Published on September 11, 2013 by Ryan Parrish

Mosquito

The Department of Environmental Management and the Rhode Island Department of Health announced on Wednesday that two mosquito pools in Great Swamp have tested positive for Eastern Equine Encephalitis and West Nile virus.

This is the first time this year that mosquito samples have tested positive in Great Swamp, located in West Kingston. The positive results for EEE was found on August 26 in a pool of 37 Culex species of mosquitoes, which are known to bite both birds and mammals. In a second pool of 50 mosquitoes of the Culiseta species, which feeds only on birds, WNV was confirmed.

Because of these results, more traps will be set up in the South County area for further assessment of the situation. There are also 147 mosquito pools from 33 other traps waiting to be tested.

Rhode Island has seen four pools of mosquitoes test positive for WNV and one pool test positive for EEE this year with no human cases of either disease reported in the state.

The Rhode Island Department of Health asks that all residents take the necessary precautions to protect against contracting one of these diseases. These measures include wearing long sleeves and pants, using bug spray and avoiding outdoor activities during the peak mosquito hours of dawn and dusk.

Massachusetts health officials alert residents to potential measles exposure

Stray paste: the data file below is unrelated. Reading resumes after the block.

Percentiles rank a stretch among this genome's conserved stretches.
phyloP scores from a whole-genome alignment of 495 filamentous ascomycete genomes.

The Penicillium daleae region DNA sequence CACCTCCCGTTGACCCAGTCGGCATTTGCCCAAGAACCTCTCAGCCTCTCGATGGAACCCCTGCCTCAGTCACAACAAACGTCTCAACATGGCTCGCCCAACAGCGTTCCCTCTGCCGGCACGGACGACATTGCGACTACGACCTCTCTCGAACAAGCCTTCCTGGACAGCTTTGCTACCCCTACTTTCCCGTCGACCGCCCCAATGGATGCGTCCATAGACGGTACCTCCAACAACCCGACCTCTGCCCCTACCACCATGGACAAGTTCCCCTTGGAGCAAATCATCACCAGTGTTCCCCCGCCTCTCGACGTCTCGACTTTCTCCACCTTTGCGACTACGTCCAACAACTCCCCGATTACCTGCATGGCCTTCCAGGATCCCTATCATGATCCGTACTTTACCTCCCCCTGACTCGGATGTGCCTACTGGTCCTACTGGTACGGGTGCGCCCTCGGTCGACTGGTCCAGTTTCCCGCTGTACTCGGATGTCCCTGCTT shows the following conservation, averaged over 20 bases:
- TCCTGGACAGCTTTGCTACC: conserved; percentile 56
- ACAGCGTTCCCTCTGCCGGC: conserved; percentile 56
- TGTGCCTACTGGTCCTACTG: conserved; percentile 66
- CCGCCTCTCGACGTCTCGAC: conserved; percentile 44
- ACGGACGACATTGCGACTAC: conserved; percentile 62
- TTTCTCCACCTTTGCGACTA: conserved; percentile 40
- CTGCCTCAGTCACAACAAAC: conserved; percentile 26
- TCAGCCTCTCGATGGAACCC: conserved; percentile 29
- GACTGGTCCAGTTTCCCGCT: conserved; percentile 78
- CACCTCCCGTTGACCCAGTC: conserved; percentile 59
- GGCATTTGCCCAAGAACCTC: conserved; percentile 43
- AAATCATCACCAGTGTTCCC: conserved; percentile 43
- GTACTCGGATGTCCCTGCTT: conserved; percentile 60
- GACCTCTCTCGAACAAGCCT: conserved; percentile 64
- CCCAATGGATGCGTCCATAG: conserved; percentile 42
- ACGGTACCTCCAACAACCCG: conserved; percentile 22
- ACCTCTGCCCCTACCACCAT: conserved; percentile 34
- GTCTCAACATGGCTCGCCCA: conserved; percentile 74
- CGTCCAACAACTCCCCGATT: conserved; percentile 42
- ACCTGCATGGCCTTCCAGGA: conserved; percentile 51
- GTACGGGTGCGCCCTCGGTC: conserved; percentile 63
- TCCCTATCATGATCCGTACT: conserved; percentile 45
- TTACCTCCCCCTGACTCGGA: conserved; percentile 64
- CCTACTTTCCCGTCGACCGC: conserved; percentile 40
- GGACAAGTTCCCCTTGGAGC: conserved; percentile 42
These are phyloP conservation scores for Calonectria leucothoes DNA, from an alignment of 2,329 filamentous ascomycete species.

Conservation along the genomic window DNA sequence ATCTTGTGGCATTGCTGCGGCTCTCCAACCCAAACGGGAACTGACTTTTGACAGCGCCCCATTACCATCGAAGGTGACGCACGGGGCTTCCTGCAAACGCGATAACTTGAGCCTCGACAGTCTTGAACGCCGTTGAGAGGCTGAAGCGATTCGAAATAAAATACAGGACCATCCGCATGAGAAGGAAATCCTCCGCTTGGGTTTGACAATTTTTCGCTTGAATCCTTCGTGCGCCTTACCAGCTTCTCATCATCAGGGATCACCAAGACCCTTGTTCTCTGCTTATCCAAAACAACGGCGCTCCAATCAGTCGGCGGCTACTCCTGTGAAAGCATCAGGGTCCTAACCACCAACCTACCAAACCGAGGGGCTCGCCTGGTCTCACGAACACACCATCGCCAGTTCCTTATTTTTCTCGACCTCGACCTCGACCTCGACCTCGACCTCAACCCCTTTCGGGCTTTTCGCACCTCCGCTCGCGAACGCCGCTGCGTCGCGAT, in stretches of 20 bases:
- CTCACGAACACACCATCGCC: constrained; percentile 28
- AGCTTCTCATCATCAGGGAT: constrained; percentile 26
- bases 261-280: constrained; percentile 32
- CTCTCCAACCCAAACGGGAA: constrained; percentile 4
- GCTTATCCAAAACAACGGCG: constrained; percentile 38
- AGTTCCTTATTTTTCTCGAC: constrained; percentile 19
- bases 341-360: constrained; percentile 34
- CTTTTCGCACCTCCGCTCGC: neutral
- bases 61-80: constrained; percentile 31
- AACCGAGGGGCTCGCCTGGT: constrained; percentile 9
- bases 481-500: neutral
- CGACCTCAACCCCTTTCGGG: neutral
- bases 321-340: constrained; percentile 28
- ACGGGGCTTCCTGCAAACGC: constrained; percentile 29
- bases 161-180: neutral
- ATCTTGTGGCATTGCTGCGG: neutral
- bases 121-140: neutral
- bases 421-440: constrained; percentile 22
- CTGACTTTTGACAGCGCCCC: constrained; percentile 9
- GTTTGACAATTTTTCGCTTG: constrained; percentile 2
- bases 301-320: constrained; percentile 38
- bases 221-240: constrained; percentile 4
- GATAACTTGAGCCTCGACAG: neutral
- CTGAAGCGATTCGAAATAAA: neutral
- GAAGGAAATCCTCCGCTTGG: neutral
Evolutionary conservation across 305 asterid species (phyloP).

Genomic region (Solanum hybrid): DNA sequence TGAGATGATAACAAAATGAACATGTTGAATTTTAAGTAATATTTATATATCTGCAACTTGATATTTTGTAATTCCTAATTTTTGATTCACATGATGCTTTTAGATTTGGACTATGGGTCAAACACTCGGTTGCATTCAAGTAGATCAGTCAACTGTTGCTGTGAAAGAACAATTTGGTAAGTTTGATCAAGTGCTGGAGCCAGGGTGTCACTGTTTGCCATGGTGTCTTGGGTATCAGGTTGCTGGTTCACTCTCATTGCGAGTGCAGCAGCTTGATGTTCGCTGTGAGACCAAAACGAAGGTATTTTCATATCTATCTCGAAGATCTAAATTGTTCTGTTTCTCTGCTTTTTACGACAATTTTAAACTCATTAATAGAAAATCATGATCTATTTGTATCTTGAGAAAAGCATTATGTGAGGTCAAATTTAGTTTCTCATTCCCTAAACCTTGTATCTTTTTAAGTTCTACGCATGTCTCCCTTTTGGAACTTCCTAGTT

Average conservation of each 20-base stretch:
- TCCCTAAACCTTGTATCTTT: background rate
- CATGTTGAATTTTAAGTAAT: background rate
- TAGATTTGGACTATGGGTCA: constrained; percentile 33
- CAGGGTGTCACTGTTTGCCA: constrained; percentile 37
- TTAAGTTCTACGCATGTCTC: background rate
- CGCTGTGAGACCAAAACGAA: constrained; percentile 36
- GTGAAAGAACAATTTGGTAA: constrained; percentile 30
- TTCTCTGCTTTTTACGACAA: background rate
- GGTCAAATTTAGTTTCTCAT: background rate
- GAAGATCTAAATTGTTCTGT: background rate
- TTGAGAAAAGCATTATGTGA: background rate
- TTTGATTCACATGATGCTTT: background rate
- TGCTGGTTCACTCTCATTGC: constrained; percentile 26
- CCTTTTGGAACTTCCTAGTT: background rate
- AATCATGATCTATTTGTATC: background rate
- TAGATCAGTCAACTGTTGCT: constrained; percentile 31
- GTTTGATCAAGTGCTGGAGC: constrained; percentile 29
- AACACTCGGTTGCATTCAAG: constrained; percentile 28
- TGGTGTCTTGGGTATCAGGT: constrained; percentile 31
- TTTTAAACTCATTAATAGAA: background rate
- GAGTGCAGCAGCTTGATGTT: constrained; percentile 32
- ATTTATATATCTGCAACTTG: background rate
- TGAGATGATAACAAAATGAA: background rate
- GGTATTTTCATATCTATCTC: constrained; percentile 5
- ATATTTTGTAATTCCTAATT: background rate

Published on September 9, 2013 by Paul Tinder

Measles

The Massachusetts Department of Public Health warned Boston and Framingham residents on Tuesday about potential exposure to measles after cases were diagnosed at hospitals in each city.

The measles cases were diagnosed during the last two weeks of August at Massachusetts General Hospital in Boston and Metrowest Hospital in Framingham. Massachusetts residents who visited the two hospital locations at the same time as the measles patients who are not immune could be at risk for developing measles.

Hospitals and the DPH are reaching out to individuals who visited Massachusetts General Hospital’s medical walk-in clinic on August 17 and August 19, emergency department on August 20 and inpatient area between August 20 through August 23. The other measles patient visited Metrowest Hospital’s emergency department and inpatient area on August 23 and August 24.

Individuals who were exposed who start to develop measles symptoms should contact their healthcare provider before visiting a clinic, office or emergency department to avoid putting others at risk.

“Fortunately, most people have been vaccinated against measles,” Al DeMaria, the state epidemiologist, said. “Our efforts now are to identify people who may be at risk for getting ill and who may spread the disease further, and asking them to telephone their providers rather than going directly to a healthcare facility.”